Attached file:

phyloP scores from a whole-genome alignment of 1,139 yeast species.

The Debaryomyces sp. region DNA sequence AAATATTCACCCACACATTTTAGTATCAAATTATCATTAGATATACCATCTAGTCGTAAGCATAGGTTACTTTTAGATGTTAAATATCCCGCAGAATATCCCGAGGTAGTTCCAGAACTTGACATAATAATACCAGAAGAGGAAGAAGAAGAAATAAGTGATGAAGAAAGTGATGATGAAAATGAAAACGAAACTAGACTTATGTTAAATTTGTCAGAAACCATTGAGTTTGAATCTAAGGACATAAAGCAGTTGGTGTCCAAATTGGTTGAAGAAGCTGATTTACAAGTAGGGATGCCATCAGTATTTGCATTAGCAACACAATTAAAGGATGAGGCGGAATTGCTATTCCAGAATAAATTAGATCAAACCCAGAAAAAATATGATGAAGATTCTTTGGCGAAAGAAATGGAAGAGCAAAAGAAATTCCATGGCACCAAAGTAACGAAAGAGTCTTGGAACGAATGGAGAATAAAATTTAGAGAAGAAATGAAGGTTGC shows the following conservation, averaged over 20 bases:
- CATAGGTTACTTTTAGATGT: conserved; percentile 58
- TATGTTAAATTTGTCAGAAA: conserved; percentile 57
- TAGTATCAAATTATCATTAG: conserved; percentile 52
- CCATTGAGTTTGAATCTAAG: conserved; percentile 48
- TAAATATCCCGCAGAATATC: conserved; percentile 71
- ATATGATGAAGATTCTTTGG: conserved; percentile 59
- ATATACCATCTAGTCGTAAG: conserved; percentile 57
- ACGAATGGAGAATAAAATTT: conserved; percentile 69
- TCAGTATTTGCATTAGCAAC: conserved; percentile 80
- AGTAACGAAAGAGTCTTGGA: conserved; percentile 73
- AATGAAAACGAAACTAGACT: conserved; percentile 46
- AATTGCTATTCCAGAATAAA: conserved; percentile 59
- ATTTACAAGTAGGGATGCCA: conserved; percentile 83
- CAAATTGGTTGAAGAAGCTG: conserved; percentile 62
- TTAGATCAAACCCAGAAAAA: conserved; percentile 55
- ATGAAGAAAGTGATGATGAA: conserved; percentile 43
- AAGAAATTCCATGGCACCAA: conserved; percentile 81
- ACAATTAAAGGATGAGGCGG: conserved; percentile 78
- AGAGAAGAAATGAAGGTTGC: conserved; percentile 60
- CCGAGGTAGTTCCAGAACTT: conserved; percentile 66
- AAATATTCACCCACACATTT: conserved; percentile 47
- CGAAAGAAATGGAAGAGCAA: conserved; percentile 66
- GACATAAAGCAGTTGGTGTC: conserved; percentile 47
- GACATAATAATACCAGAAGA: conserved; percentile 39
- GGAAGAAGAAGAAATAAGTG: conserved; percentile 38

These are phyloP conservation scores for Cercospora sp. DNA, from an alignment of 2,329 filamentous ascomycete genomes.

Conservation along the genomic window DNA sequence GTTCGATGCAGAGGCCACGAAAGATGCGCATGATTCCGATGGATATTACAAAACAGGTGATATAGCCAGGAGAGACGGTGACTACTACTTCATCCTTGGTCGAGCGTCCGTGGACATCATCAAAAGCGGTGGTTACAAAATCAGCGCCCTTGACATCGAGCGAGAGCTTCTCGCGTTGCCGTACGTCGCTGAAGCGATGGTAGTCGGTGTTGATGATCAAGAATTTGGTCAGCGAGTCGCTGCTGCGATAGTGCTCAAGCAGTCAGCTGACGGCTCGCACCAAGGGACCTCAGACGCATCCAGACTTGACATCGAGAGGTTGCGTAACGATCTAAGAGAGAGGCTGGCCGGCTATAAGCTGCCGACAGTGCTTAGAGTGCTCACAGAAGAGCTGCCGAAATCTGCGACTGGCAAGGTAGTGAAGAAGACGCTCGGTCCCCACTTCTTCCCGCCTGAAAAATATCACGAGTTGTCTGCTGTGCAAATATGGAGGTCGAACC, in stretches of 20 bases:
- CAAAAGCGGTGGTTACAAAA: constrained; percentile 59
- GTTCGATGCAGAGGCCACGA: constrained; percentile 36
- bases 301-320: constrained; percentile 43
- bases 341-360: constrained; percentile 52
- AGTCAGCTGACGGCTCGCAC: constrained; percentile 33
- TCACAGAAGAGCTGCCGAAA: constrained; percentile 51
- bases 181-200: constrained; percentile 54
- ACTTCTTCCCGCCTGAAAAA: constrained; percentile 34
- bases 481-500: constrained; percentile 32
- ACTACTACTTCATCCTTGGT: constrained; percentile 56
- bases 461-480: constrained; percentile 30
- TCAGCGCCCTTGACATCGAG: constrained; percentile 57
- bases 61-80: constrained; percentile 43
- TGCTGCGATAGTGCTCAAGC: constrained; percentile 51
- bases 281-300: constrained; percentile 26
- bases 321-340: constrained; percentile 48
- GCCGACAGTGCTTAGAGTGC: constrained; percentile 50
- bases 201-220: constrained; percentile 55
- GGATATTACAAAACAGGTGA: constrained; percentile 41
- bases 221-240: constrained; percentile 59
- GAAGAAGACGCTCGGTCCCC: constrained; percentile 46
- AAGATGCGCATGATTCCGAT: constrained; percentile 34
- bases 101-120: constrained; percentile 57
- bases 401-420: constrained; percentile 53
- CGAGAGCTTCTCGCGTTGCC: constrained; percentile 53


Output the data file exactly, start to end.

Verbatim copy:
phyloP scores from a whole-genome alignment of 1,139 yeast species.

The Debaryomyces sp. region DNA sequence AAATATTCACCCACACATTTTAGTATCAAATTATCATTAGATATACCATCTAGTCGTAAGCATAGGTTACTTTTAGATGTTAAATATCCCGCAGAATATCCCGAGGTAGTTCCAGAACTTGACATAATAATACCAGAAGAGGAAGAAGAAGAAATAAGTGATGAAGAAAGTGATGATGAAAATGAAAACGAAACTAGACTTATGTTAAATTTGTCAGAAACCATTGAGTTTGAATCTAAGGACATAAAGCAGTTGGTGTCCAAATTGGTTGAAGAAGCTGATTTACAAGTAGGGATGCCATCAGTATTTGCATTAGCAACACAATTAAAGGATGAGGCGGAATTGCTATTCCAGAATAAATTAGATCAAACCCAGAAAAAATATGATGAAGATTCTTTGGCGAAAGAAATGGAAGAGCAAAAGAAATTCCATGGCACCAAAGTAACGAAAGAGTCTTGGAACGAATGGAGAATAAAATTTAGAGAAGAAATGAAGGTTGC shows the following conservation, averaged over 20 bases:
- CATAGGTTACTTTTAGATGT: conserved; percentile 58
- TATGTTAAATTTGTCAGAAA: conserved; percentile 57
- TAGTATCAAATTATCATTAG: conserved; percentile 52
- CCATTGAGTTTGAATCTAAG: conserved; percentile 48
- TAAATATCCCGCAGAATATC: conserved; percentile 71
- ATATGATGAAGATTCTTTGG: conserved; percentile 59
- ATATACCATCTAGTCGTAAG: conserved; percentile 57
- ACGAATGGAGAATAAAATTT: conserved; percentile 69
- TCAGTATTTGCATTAGCAAC: conserved; percentile 80
- AGTAACGAAAGAGTCTTGGA: conserved; percentile 73
- AATGAAAACGAAACTAGACT: conserved; percentile 46
- AATTGCTATTCCAGAATAAA: conserved; percentile 59
- ATTTACAAGTAGGGATGCCA: conserved; percentile 83
- CAAATTGGTTGAAGAAGCTG: conserved; percentile 62
- TTAGATCAAACCCAGAAAAA: conserved; percentile 55
- ATGAAGAAAGTGATGATGAA: conserved; percentile 43
- AAGAAATTCCATGGCACCAA: conserved; percentile 81
- ACAATTAAAGGATGAGGCGG: conserved; percentile 78
- AGAGAAGAAATGAAGGTTGC: conserved; percentile 60
- CCGAGGTAGTTCCAGAACTT: conserved; percentile 66
- AAATATTCACCCACACATTT: conserved; percentile 47
- CGAAAGAAATGGAAGAGCAA: conserved; percentile 66
- GACATAAAGCAGTTGGTGTC: conserved; percentile 47
- GACATAATAATACCAGAAGA: conserved; percentile 39
- GGAAGAAGAAGAAATAAGTG: conserved; percentile 38

These are phyloP conservation scores for Cercospora sp. DNA, from an alignment of 2,329 filamentous ascomycete genomes.

Conservation along the genomic window DNA sequence GTTCGATGCAGAGGCCACGAAAGATGCGCATGATTCCGATGGATATTACAAAACAGGTGATATAGCCAGGAGAGACGGTGACTACTACTTCATCCTTGGTCGAGCGTCCGTGGACATCATCAAAAGCGGTGGTTACAAAATCAGCGCCCTTGACATCGAGCGAGAGCTTCTCGCGTTGCCGTACGTCGCTGAAGCGATGGTAGTCGGTGTTGATGATCAAGAATTTGGTCAGCGAGTCGCTGCTGCGATAGTGCTCAAGCAGTCAGCTGACGGCTCGCACCAAGGGACCTCAGACGCATCCAGACTTGACATCGAGAGGTTGCGTAACGATCTAAGAGAGAGGCTGGCCGGCTATAAGCTGCCGACAGTGCTTAGAGTGCTCACAGAAGAGCTGCCGAAATCTGCGACTGGCAAGGTAGTGAAGAAGACGCTCGGTCCCCACTTCTTCCCGCCTGAAAAATATCACGAGTTGTCTGCTGTGCAAATATGGAGGTCGAACC, in stretches of 20 bases:
- CAAAAGCGGTGGTTACAAAA: constrained; percentile 59
- GTTCGATGCAGAGGCCACGA: constrained; percentile 36
- bases 301-320: constrained; percentile 43
- bases 341-360: constrained; percentile 52
- AGTCAGCTGACGGCTCGCAC: constrained; percentile 33
- TCACAGAAGAGCTGCCGAAA: constrained; percentile 51
- bases 181-200: constrained; percentile 54
- ACTTCTTCCCGCCTGAAAAA: constrained; percentile 34
- bases 481-500: constrained; percentile 32
- ACTACTACTTCATCCTTGGT: constrained; percentile 56
- bases 461-480: constrained; percentile 30
- TCAGCGCCCTTGACATCGAG: constrained; percentile 57
- bases 61-80: constrained; percentile 43
- TGCTGCGATAGTGCTCAAGC: constrained; percentile 51
- bases 281-300: constrained; percentile 26
- bases 321-340: constrained; percentile 48
- GCCGACAGTGCTTAGAGTGC: constrained; percentile 50
- bases 201-220: constrained; percentile 55
- GGATATTACAAAACAGGTGA: constrained; percentile 41
- bases 221-240: constrained; percentile 59
- GAAGAAGACGCTCGGTCCCC: constrained; percentile 46
- AAGATGCGCATGATTCCGAT: constrained; percentile 34
- bases 101-120: constrained; percentile 57
- bases 401-420: constrained; percentile 53
- CGAGAGCTTCTCGCGTTGCC: constrained; percentile 53